Up to Speed with Our Community

Around campus, we know Gilberth Lobo de Rodríguez as a bright and compassionate host of our coffee tours. His wife, Amalia Rodríguez, is responsible for the fresh smell of our fabrics and shining campus corridors. But behind the family of hardworking farmers, there is even a more intense side to one of their favorite hobbies – running!

cab_2017_755_leisureGilberth and Amalia both finished in medaling positions in their last race, the Fire Mountain Trail. They demonstrate the importance of experience as grandparents in a competition of all ages.

The long display of trophies in the Rodríguez house shows the fruit of practice and repetition – medals won from all around the country, some named with races they have run 10 years in a row. Their running crosses borders from thin forested trails to paved roads, from steep mountains to a yearly race on the beach. With Hilbert’s hopes of running the Boston Marathon, the possibilities show no end.

The UGACR campus depends on locals like Amalia and Gilberth to keep all of our necessities available. Gilberth explains how this hasn’t always been easy: The generation before Gilberth’s grandparents were some of the first groups of people in the upper San Luis area to cultivate coffee. Most of the farmers that lived here would grow coffee, beans, and corn with a focus on subsistence. Families would often take the harvested plants long distances to be able to trade for necessities like medicines, clothes, and textiles.

cab_2017_00710_toursIn the background of this photo you can see a trunk of a coffee tree passed down from Gilberth’s grandfather, cut when it was 65 years old. From the tours, we learn how the cultivation of coffee has evolved in these few generations. By refraining from the use of pesticides and chemicals, the production quantity is reduced on the fincas (farms) around our campus.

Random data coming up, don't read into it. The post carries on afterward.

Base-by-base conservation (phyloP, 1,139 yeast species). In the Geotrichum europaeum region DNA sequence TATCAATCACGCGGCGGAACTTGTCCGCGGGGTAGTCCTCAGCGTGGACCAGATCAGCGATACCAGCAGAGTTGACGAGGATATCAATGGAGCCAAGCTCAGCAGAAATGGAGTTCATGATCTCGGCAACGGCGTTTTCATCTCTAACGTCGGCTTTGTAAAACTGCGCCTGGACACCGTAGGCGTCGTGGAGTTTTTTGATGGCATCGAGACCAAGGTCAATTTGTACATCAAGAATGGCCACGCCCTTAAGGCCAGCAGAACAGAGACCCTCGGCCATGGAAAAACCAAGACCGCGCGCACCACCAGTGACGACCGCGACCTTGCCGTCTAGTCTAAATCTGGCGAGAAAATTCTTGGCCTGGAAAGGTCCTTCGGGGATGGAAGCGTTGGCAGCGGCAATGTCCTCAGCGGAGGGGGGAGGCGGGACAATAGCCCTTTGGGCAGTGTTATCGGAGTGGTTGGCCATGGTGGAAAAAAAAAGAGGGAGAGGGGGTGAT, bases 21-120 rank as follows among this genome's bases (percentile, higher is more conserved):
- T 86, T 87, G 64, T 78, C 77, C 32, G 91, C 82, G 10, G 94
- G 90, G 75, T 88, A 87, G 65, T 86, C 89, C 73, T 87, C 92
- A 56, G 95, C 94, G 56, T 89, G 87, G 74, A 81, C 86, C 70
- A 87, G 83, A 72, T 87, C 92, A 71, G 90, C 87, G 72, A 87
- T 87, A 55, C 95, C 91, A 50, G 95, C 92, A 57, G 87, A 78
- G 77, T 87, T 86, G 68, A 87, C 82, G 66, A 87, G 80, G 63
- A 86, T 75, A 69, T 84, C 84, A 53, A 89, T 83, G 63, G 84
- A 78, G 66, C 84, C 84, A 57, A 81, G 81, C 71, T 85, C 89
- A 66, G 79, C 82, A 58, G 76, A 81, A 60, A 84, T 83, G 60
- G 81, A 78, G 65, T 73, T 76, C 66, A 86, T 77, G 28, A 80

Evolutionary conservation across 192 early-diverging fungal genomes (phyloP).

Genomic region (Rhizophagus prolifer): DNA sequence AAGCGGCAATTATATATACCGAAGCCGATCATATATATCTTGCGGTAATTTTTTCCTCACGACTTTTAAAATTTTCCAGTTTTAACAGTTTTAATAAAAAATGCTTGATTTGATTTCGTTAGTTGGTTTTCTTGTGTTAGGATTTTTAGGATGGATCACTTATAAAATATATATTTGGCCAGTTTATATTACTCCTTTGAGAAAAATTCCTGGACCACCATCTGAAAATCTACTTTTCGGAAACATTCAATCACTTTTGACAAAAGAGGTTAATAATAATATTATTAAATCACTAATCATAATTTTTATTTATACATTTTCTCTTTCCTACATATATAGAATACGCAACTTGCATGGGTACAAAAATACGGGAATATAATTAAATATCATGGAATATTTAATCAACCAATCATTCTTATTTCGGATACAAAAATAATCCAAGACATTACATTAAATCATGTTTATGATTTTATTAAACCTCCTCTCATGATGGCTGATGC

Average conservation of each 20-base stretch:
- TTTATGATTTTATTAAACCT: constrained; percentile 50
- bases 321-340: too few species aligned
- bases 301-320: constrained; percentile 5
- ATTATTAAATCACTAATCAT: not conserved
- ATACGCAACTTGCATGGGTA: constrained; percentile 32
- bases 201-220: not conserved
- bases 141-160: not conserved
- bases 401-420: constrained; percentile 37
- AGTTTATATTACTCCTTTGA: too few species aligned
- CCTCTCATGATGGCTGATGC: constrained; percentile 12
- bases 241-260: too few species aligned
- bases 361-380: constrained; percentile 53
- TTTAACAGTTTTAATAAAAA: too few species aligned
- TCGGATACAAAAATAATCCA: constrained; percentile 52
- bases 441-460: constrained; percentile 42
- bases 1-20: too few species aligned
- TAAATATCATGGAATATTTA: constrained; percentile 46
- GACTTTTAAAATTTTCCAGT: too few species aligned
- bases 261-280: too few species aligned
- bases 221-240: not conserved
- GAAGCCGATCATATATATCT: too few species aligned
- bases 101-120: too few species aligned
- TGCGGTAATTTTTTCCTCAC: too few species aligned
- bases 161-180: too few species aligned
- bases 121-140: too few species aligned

This is a logical sacrifice because of the demand for high-quality organic coffee.
cab_2017_00741_toursRetaining these independent ethics means balancing the
relationship with fungus, parasites, and local wildlife, which is a community effort. Like many in the community, Gilberth shares his strong labor on several farms aside from his own.

The workers and visitors at UGA Costa Rica all play a role in the production cycle by creating trade opportunities. The food that we eat either comes from campus or other local fincas. Gilberth sees a beneficial companionship between the two. From his perspective, the university has developed in harmony with the local fincas. The arrival of different nationalities, cultures and customs provided the community with a possibility of beneficial exchanges of experiences and knowledge. Now he sees much of the local youth speaking English.

“Cuando llegan grupos de diferentes nacionalidades, culturas y costumbres, eso permite a algunas familias de la comunidad tener una relación de intercambio, experiencia, y conocimiento.”

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The Rodríguez family is a supercharged example of working hard and playing even harder, waking up early in spite of long hours. They keep their practice strong by maintaining healthful and organized habits that are centered around the family. They continue the tradition of growing coffee in a similar way they pass down the hobby of running to the next generation – theicab_2017_00334_toursr daughter now has seven races under her belt.

Gilberth and Amalia say that the other competitors are often people they are familiar with. They do not see opponents as rivals, but rather as friends to share the experience with. When he gets tired and may slow down, Gilberth thinks of the exhaustion as a common denominator between his friends, that the man behind him may be even more tired himself.